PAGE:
European stocks are expected to open slightly higher on Thursday as investors await the European Central Bank (ECB) rate decision.
Any indication as to what ECB President Mario Draghi is planning after his pledge to do “whatever it takes” to save the euro would be welcomed by markets.
The FTSE 100 is expected to open 11 points higher at 5724, the DAX is predicted to open 19 points higher at 6773 and the CAC in Paris is expected to gain 13 points to 3334.
Draghi’s commentson Thursday last week sent stocks and risk assets sharply higher on hopes the ECB would take bold action to support Spain and Italy in the debt markets.
Since then, expectations of significant intervention at August’s meeting have lowered significantly with Reuters reporting no action will be taken until September at the earliest. The ECB interest rate decision is due at 1:45 pm GMT, and will be followed by a press conference from Draghi at 2:30 pm GMT.
On Wednesday, the Federal Reservesaid the U.S .economy may require further support but did not take any new measures.
In London the Bank of England’s Monetary Policy Committee will decide on whether to change interest rates. Economists polled by Reuters predicted the UK central bank will keep rates and its bond buying program on hold.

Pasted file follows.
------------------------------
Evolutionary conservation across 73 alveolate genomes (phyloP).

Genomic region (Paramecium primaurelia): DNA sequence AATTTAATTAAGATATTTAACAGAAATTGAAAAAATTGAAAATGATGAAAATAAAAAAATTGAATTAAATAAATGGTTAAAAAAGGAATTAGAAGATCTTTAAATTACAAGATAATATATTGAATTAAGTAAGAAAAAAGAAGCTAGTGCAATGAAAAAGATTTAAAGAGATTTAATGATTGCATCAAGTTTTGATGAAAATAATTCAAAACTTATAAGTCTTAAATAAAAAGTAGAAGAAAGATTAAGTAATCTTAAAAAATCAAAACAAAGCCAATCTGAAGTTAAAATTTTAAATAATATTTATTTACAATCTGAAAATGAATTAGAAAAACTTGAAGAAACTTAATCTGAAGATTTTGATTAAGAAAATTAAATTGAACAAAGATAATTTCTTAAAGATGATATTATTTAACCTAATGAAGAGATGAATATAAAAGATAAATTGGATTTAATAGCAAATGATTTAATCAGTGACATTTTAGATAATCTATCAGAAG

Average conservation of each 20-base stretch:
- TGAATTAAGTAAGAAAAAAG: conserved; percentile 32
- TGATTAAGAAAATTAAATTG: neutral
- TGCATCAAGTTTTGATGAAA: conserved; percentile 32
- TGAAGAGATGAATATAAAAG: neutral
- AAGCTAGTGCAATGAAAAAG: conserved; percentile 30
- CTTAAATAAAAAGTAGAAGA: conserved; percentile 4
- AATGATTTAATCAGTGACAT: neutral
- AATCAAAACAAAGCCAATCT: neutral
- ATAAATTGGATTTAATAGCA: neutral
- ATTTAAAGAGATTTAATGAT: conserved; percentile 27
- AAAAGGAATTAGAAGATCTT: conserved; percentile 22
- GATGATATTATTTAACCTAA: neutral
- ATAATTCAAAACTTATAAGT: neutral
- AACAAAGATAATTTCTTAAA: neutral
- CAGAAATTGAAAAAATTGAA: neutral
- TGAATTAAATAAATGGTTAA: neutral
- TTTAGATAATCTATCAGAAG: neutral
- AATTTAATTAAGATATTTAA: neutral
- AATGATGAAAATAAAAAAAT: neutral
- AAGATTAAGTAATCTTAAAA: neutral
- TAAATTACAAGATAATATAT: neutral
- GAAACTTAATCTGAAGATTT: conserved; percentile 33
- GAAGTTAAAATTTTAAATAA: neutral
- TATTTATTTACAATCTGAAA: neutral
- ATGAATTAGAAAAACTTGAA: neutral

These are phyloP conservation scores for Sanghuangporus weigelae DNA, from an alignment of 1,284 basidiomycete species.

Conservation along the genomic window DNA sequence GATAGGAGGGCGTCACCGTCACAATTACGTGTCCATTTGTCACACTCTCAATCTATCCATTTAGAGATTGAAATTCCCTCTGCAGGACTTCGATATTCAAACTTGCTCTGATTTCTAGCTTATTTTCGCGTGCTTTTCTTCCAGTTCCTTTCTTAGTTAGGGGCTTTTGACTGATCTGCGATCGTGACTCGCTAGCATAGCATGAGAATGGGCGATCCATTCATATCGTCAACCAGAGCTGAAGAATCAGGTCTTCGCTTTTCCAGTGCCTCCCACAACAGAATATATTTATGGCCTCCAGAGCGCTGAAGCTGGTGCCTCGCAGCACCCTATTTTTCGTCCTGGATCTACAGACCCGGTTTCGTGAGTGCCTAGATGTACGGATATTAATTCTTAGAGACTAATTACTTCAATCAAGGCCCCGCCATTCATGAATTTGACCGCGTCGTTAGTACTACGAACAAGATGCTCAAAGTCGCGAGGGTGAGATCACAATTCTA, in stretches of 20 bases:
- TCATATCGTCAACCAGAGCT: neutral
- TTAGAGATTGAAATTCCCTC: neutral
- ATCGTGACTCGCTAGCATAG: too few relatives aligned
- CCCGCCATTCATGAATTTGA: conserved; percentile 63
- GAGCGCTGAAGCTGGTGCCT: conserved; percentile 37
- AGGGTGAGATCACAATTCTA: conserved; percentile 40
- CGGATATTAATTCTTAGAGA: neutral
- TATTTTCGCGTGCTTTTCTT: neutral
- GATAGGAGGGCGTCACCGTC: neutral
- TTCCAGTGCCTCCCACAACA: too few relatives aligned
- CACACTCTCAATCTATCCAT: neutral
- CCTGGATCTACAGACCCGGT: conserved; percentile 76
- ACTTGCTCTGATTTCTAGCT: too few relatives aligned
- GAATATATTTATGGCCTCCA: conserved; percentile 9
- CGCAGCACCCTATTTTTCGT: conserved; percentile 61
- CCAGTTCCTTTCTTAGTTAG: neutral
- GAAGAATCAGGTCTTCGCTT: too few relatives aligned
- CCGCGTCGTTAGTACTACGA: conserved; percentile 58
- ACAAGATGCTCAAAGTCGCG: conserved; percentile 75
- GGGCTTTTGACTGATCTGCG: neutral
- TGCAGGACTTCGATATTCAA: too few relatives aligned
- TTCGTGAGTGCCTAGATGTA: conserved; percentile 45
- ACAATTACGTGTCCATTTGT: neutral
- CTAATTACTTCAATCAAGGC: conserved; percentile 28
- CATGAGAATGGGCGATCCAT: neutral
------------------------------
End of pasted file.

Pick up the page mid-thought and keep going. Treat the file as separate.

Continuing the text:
Ahead of the ECB meeting Spain will attempt to raise between 2 and 3 billion euros ($2.45 – $3.67 billion) via the bond market with the market expecting the government in Madrid’s borrowing costs to rise amid uncertainty about what the ECB will do.
Italian Prime Minister Mario Monti will meet with Spanish Prime Minister Mariano Rajoy in Madrid on the next leg of a European tour. On Wednesday at a meeting in Helsinki Monti called on European policy makers to end the ‘panic mentality’ that has seen Spain and Italy’s borrowing costs soar over the last month.
After the European market closed on Wednesday, Greek lawmakers finally agreed on new austerity measures to be implemented over the next two years that should allow the coalition government in Athens to continue to access EU and IMF funds.
The UK government is considering fully nationalizing RBS, according to a report in the Financial Times. The report claims the government believes buying up the 18 percent of RBS stock it does not already own would allow it to force RBS to lend more to businesses and consumers.
In the early hours of Thursday, S&P cut its rating on Cyprus by one notch and warned of further downgrades due to weak public finances and the weakness of the island state’s banking system. The ratings agency then reaffirmed its AAA rating for Germany, and said the euro zone’s largest economy is more than able to cope with any potential financial and economic shocks.